Ulster champion Daryl Clarke helping in the fight against coronavirus
JUST over a month ago, Daryl Clarke was in dreamland. Entering the Ulster Elite Championships, few would have picked the 22-year-old to be the last man standing in a hugely competitive light-welterweight division.
But the Carrickfergus man stepped up to the plate in hugely impressive style, first beating Holy Family’s highly-rated Ryan Lavery, then 2018 finalist Caoimhin Ferguson to set-up a final showdown with Jack McGivern at the famous Ulster Hall.
With McGivern’s big brother James having claimed the 63 kilo title 12 months earlier, the stories were already written, ready for filing. Again, though, Clarke made light of the odds to deliver the performance of the night, picking his punches perfectly in an exhilarating contest to take home the title and the coveted Best Boxer belt.
“I wasn’t even there to receive that,” laughs Clarke, who boxes out of the Monkstown club.
“I was on my way to the hospital to get my eye glued when my coach, Paul Johnston, phoned to tell me. I couldn’t believe it, I really couldn’t.
“The next day Carl Frampton presented me with the belt at the club, which was a really special moment. Winning Best Boxer meant so much because I’m on that belt now alongside people like Carl himself, Paddy Barnes, Eamonn Magee, Wayne McCullough… legends, massive names I would look up to.
“For a few weeks there, I was just on such a high… it all feels like a lifetime ago now.”
That’s because Clarke’s focus had to swiftly realign once the coronavirus crisis escalated to the point where the country finds itself in lockdown.
As a youth support worker at Monkstown Boxing Club, Clarke’s nine-to-five typically involves delivering projects for young men alongside providing alternative education for those struggling to attain five or more GCSEs in school.
In recent weeks, though, he has been helping provide a frontline service in the fight to protect the most vulnerable in the community, working alongside Johnston at the club’s soup kitchen and delivering groceries among the tasks undertaken.
“It has been a very busy, very challenging time for everybody,” said Clarke, who is in the final year of a business studies degree.
“We weren’t prepared for the schools shutting down because we would work with 200 young people every week; it was a wee bit of a change for us and it’s a wee bit strange not having the kids in all the time.
“We looked at what we could do to make a positive impact on the community at this vital time. We realised that the pensioners wouldn’t be able to get out as normal, so we could put out for donations and do up food parcels. We packed a lot of essentials for them, as well as a lot of families in the area who might be struggling financially.
“Me and Paul made over 350 soups and delivered a lot of them out yesterday and this morning.
It’s very physically and mentally demanding, I’ve been coming home from work shattered every night because of how intense it is, but you always are glad to be involved in the good we’re doing in the community.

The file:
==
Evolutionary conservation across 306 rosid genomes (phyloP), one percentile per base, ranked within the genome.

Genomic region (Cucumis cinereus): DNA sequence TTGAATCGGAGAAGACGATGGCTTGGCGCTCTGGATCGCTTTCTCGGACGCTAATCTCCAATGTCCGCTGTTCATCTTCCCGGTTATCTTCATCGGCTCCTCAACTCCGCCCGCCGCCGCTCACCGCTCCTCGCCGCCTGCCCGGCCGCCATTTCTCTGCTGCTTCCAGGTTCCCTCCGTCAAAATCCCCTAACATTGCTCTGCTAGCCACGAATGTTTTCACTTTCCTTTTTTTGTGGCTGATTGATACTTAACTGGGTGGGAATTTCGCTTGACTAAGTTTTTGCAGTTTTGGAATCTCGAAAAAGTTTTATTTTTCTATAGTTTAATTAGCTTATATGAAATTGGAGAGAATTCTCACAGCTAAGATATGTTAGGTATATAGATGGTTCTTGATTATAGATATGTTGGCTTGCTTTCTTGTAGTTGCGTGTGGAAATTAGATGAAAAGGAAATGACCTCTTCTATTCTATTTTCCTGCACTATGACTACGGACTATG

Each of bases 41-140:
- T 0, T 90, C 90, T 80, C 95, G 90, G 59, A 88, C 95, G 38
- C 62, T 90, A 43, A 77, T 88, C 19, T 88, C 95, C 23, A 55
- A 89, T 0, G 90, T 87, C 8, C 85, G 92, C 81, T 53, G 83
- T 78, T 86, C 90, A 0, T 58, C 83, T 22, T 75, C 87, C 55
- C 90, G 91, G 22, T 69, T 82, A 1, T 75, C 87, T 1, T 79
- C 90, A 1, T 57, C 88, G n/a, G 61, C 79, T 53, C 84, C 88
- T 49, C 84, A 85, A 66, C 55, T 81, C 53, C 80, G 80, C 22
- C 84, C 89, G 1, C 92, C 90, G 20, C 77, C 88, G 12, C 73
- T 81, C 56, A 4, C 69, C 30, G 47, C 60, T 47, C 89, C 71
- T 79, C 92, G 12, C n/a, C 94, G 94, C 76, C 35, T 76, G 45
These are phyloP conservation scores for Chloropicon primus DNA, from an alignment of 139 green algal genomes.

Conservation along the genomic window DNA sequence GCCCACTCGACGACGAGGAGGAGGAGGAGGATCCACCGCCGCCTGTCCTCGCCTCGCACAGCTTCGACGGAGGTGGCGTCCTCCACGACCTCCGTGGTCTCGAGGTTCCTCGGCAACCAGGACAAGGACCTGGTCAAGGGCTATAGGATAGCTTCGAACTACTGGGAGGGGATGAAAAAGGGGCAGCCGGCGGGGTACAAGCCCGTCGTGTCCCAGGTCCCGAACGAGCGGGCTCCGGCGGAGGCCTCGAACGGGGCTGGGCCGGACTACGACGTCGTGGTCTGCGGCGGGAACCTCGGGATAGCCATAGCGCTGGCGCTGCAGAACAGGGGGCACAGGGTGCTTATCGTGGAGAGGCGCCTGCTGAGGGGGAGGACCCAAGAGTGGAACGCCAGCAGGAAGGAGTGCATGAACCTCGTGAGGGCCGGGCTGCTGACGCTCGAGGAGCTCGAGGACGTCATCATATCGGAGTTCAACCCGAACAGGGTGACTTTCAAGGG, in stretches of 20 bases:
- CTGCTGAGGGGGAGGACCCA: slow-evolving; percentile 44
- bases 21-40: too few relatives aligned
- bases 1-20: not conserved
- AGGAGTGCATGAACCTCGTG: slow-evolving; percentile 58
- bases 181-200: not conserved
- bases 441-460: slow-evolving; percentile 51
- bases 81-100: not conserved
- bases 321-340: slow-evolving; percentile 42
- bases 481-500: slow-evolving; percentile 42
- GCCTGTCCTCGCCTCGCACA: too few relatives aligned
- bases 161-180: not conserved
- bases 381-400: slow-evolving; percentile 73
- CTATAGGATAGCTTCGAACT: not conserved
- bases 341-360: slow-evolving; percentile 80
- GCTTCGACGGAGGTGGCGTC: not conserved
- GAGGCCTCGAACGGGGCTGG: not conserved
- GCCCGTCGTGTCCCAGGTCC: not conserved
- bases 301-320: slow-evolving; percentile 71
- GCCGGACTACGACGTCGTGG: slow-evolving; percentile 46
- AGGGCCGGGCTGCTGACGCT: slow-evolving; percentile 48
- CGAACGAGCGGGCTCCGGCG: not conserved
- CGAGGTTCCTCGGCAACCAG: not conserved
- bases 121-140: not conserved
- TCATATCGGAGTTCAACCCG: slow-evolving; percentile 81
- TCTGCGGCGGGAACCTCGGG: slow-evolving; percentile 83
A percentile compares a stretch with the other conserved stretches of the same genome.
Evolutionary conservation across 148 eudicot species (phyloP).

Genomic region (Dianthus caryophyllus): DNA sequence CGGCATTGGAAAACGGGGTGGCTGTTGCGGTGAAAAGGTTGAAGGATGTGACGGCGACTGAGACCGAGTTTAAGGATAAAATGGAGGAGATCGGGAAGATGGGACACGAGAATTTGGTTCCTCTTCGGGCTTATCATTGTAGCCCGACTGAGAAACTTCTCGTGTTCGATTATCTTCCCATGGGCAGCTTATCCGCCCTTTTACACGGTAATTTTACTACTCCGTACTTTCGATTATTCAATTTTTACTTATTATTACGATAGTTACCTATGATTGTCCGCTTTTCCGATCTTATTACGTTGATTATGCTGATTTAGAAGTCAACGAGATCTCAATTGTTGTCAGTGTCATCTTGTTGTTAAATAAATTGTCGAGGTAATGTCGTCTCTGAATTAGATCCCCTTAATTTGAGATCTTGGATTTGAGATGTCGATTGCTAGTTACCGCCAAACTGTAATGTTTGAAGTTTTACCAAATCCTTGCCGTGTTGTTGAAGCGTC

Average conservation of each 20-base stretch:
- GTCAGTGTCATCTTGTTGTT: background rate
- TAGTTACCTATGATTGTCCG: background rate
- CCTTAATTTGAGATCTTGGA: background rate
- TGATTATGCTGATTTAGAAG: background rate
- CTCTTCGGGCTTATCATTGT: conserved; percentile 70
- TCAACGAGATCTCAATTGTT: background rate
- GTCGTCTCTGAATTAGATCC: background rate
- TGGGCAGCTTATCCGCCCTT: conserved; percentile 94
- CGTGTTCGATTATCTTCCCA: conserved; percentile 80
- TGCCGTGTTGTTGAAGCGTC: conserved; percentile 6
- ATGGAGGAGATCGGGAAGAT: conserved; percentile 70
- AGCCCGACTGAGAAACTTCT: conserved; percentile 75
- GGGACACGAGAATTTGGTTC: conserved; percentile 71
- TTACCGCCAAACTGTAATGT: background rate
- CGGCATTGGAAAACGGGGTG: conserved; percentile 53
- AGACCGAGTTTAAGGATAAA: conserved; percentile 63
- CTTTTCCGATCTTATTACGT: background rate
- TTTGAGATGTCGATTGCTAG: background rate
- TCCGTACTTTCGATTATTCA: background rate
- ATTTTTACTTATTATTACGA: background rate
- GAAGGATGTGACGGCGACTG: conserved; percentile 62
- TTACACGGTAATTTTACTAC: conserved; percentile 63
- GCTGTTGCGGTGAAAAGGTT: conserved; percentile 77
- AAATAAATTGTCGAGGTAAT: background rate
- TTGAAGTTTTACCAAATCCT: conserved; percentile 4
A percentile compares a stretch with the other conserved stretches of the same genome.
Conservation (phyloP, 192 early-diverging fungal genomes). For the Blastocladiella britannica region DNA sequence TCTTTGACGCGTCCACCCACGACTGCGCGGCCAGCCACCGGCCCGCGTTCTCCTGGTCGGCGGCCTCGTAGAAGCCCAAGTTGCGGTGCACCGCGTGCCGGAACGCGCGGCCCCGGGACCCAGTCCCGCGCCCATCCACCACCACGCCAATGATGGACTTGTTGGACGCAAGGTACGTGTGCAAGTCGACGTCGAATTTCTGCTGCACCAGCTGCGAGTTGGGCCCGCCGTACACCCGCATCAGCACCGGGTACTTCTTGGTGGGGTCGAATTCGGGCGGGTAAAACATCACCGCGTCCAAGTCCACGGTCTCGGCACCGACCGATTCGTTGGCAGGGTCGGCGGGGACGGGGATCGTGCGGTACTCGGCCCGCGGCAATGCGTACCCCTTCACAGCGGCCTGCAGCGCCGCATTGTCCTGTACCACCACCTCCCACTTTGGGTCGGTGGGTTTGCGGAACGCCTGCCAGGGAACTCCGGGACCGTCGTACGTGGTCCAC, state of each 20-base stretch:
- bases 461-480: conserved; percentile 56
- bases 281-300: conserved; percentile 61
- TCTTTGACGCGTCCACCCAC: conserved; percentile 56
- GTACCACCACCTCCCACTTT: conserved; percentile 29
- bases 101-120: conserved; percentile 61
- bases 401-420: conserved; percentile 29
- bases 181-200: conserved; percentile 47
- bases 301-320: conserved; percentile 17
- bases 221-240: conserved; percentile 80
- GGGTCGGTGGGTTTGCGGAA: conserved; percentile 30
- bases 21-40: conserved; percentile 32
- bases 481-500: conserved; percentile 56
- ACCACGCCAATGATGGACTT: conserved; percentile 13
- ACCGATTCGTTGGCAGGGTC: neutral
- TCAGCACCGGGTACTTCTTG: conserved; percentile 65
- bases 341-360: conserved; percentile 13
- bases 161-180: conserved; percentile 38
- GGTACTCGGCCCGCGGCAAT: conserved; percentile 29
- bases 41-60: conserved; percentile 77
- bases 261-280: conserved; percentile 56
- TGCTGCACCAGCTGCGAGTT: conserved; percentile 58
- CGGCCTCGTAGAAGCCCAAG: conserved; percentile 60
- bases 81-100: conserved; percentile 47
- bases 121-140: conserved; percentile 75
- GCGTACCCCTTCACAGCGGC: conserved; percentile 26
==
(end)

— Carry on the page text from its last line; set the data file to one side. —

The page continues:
“The people around me are all inspired to make a positive impact.”
Whatever has been required of him, Clarke has done – the spirit displayed in the ring on February 25 evident in everyday life, regardless of the personal toll taken in these most trying of times.
“I had to make a lot of sacrifices because my mum has COPD [Chronic Obstructive Pulmonary Disease], and my girlfriend’s mum only has one lung, so there was a big decision for me about where I was to isolate.
“Technically I could have worked from home, but I wanted to do more so I moved into my girlfriend’s brother’s house, just until this all calms down.
“It’s tough. Over the weekend there was the first time I really got to process it because that’s when I moved out. I can’t see my friends either because I am going out to so many houses and, although we’re not in contact with people, we’re still opening gates, knocking doors to leave the parcels there.
“It’s good we can provide that wee bit of security for people. We just want to help in any way we can, and hopefully people are seeing the value of that.”
Clarke can’t wait for the day and hour when he walks into the club to pull on boxing gloves rather than protective gloves, to get back to what he does best and try to carry on the momentum of a great year in the ring.
Looking at the big picture, the dream is to follow in the footsteps of club-mates Michaela and Aidan Walsh by competing at the Commonwealth Games in 2022 – provided the sporting schedule has recovered by then.
Those Games will be in Birmingham and, after his showing last month, Clarke has put himself in pole position - but that was only the first step on the road and there are plenty more obstacles, both in and out of the ring, before reaching that stage.
“I’ve learned so much sparring with the likes of Aidan and, after winning the Ulster elites, you just want to be in that gym every night; I just feel so motivated now.
“But there’s a much bigger picture to look at so, for now, boxing will just have to wait.”